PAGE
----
We have a jointly owned Scout & Guide HQ in our village. It is run by a management committee of current leaders (few) and former parents and leaders (more). The hall is about 40 years old and purpose built, funds were raised by units and parents long ago and the land donated by a local farmer. I heard the other day there is a covenant on the land that part should not be built on so he could drive his cattle from the field to the main road. Well, I don't think he has cattle anymore and the field is now a housing estate...

It is used five nights a week by Scouting and Guiding units and during the day by an organisation running activities for adults with disabilities. This is quite recent but the rent is paying for significant upgrades to the building which has been showing its age. It's one of those things that if we were starting with a blank piece of paper now we'd do several things differently but we still consider ourselves very fortunate to have a building to call our own, storage for unit and camp equipment and a garden for outside activities.

We are in a village and have a large rural catchment with R,B and G. There are other units not too far away but round here most people drive, there is little public transport so village and local units are the norm.


Brownie Leader
We meet in Guide Hall, which I believe was donated to Girlguiding donkeys years ago. It is run by a commitee of current and former leaders and the Div Comm. It is used by Brownies, Rainbows and Rangers (Guides meet elsewhere) but we also have other units meeting elsewhere in the town and surroundind villages. It also houses the Division camp store etc. We pay termly rent and it is also rented to external organisations on both long term and casual basis (think you can now rent for kids birthday parties). It's a pretty old building that requires quite a lot of maintainance, so renting out to others is essential to keep it going.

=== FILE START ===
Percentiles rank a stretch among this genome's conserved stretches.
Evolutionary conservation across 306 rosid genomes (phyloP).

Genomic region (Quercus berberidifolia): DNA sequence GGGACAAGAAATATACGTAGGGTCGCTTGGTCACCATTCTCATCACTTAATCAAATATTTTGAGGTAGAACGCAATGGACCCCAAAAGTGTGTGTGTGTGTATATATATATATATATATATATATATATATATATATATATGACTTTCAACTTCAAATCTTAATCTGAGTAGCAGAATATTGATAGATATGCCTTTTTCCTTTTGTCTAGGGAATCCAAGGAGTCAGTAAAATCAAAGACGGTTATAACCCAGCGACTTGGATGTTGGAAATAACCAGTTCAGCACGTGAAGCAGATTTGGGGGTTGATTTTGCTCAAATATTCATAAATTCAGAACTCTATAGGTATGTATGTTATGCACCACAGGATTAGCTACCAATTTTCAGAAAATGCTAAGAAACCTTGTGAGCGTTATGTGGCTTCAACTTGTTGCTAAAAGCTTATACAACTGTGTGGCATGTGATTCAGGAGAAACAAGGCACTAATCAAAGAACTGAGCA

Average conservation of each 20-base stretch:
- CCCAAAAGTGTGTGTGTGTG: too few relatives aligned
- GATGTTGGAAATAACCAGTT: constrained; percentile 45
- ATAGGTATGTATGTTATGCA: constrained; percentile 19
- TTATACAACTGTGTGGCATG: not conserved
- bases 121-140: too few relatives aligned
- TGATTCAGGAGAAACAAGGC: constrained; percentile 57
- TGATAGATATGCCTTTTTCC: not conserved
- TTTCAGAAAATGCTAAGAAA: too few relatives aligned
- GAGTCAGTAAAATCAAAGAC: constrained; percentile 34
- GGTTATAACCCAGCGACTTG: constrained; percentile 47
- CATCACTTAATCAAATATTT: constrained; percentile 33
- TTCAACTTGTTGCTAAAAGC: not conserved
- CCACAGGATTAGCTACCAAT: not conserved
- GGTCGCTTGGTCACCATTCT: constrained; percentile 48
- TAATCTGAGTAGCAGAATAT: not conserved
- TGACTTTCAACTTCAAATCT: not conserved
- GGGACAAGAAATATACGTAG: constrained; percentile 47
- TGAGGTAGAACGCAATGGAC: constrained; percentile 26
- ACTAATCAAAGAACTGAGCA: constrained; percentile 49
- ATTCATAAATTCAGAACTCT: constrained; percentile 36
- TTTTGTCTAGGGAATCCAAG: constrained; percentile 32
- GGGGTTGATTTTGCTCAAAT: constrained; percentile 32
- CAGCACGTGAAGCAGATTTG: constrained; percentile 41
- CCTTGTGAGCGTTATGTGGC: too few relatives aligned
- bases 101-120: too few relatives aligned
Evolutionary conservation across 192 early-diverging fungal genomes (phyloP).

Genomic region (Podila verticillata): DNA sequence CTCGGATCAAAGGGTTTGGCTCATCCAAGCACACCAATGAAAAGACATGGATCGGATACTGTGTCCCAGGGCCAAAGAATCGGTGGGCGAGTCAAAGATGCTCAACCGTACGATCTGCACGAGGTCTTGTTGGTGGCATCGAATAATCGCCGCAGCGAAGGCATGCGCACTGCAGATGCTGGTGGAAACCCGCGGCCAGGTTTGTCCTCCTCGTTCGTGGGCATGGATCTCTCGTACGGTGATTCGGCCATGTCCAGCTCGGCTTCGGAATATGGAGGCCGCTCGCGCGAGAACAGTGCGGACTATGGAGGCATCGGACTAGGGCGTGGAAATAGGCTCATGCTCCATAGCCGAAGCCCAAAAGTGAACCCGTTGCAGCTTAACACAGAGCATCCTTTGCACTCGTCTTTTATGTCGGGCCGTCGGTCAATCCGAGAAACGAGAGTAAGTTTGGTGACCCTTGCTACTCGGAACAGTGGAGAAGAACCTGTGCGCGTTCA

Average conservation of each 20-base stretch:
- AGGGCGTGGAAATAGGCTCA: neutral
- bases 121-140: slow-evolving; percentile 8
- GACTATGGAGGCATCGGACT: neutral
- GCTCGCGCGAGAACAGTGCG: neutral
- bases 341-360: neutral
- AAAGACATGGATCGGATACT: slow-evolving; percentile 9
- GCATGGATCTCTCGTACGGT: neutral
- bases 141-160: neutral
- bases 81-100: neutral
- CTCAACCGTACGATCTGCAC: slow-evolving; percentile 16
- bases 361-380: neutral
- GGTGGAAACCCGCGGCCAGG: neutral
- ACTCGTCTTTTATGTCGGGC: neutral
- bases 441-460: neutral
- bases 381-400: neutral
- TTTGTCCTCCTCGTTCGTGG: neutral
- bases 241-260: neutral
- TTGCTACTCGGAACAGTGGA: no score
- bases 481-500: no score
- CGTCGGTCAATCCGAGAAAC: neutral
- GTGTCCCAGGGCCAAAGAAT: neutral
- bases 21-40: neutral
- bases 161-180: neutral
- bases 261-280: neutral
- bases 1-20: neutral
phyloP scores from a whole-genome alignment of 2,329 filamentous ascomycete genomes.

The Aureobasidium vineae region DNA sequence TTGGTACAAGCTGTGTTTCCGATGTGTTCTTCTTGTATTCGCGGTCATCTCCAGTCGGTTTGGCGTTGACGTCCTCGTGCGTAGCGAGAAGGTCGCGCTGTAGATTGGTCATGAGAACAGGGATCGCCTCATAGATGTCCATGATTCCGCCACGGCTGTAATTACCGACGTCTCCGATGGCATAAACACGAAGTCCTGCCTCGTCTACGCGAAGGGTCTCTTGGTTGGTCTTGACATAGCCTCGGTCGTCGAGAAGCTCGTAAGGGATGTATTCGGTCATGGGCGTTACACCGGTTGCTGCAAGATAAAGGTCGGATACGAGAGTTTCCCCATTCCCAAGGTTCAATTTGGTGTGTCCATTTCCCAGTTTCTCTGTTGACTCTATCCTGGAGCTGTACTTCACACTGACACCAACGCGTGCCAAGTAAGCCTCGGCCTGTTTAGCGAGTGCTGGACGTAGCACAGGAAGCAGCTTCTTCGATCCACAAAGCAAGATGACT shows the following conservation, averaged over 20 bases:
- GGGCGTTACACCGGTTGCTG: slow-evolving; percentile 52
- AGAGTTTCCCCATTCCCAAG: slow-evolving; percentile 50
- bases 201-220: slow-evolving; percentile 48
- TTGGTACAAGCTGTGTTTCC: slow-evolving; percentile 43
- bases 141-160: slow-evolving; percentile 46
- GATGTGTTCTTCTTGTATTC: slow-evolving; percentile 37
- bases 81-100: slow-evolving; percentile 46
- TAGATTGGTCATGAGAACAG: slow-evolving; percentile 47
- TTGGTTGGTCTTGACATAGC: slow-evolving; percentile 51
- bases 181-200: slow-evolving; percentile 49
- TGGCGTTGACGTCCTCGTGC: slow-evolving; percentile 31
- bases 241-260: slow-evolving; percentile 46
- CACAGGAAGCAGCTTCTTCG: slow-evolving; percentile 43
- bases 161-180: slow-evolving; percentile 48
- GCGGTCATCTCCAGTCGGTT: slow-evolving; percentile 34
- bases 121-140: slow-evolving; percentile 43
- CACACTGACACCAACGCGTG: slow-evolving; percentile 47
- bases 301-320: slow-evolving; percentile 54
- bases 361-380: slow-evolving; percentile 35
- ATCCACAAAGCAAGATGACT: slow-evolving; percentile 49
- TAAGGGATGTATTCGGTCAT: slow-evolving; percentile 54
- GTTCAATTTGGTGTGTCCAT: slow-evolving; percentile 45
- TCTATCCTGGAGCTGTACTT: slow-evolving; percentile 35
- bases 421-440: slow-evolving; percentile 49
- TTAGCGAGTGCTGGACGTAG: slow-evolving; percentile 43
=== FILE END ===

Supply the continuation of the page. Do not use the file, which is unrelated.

Veteran (100+ posts)
we have a church centre which rainbows, brownies and guides use on different nights throughout the week but all at the same times.

beavers, cubs and scouts have a separate hut up the road


Veteran (100+ posts)
I believe our hall technically belongs to the local council, but has been rented to Guiding on a long-term (probably 30-50yrs) agreement, probably for little/no cost.As such, Guiding is in control of the hall and its use, though the council are consulted & partly fund repairs & renovations (we just got new floors!).

There is one unit each of rainbow, brownie and guides, as well as the new mixed section unit that only meets fortnightly. Additionally the hall is rented out to community groups including yoga, seniors dancing, a cultural group, a Bonsi club and a tutoring group. The cost of the hall hire is dramatically more affordable then any of the halls operated by the local council, and the tutoring group in particular makes use of this!

All the units that meet in the hall sell biscuits for fundraising and these earnings go into a central "Hall account" along with proceeds from community group rental. These funds are used to keep hall in order, and also to purchase equipment or pay for events used/attended by all the units in the hall. If it was ever required, funds for the hall could come out of unit fees/subs- but this has never been an issue

The hall is by one significant bus route, but apart from myself, and my junior leader who comes straight from school, everyone else arrives by car, except a few brownies & guides who might cycle or walk in good weather. Travel is significant for some families, but there aren't a lot of other options. The other units closest to use meet in either a Guide or Scout hall. To be honest I don't know why the units at the scout hall have chosen to remain there over moving to out guide hall, except perhaps for historical reasons or may be closer for families, but not by much.